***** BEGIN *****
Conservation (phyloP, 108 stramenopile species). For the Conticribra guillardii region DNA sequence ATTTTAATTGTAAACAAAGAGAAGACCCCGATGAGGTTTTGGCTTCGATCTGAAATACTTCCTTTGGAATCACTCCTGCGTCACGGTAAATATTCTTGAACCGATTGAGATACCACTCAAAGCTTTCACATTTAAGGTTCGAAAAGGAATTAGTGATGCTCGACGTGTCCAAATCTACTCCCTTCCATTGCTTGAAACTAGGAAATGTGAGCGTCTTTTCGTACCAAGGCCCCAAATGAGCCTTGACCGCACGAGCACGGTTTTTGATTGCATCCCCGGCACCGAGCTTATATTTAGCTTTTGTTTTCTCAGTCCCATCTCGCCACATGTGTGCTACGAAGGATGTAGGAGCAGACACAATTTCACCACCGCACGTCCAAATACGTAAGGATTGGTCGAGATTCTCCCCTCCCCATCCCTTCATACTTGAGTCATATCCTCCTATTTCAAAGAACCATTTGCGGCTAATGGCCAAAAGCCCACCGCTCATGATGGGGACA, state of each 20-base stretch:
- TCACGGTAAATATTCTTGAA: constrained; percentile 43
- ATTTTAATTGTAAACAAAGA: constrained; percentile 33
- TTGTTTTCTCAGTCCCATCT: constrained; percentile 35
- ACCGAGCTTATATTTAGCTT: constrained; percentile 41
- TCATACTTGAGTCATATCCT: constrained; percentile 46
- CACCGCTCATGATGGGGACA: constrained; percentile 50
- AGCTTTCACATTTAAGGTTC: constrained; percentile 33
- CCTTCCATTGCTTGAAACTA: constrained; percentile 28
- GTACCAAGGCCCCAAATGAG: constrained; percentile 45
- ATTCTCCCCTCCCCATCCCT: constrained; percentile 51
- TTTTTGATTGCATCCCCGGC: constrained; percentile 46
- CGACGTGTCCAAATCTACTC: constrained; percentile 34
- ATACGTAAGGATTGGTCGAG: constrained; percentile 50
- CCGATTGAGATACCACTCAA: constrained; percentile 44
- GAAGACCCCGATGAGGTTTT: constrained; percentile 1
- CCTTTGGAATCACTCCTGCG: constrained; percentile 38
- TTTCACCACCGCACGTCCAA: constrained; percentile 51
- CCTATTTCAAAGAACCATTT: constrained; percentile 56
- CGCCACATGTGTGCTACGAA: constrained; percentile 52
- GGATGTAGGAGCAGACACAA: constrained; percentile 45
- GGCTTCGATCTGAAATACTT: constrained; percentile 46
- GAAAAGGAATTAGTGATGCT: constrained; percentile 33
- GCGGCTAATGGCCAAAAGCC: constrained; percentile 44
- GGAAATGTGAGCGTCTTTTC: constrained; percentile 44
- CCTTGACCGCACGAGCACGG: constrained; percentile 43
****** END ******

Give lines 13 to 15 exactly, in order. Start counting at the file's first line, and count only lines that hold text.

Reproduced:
- CGACGTGTCCAAATCTACTC: constrained; percentile 34
- ATACGTAAGGATTGGTCGAG: constrained; percentile 50
- CCGATTGAGATACCACTCAA: constrained; percentile 44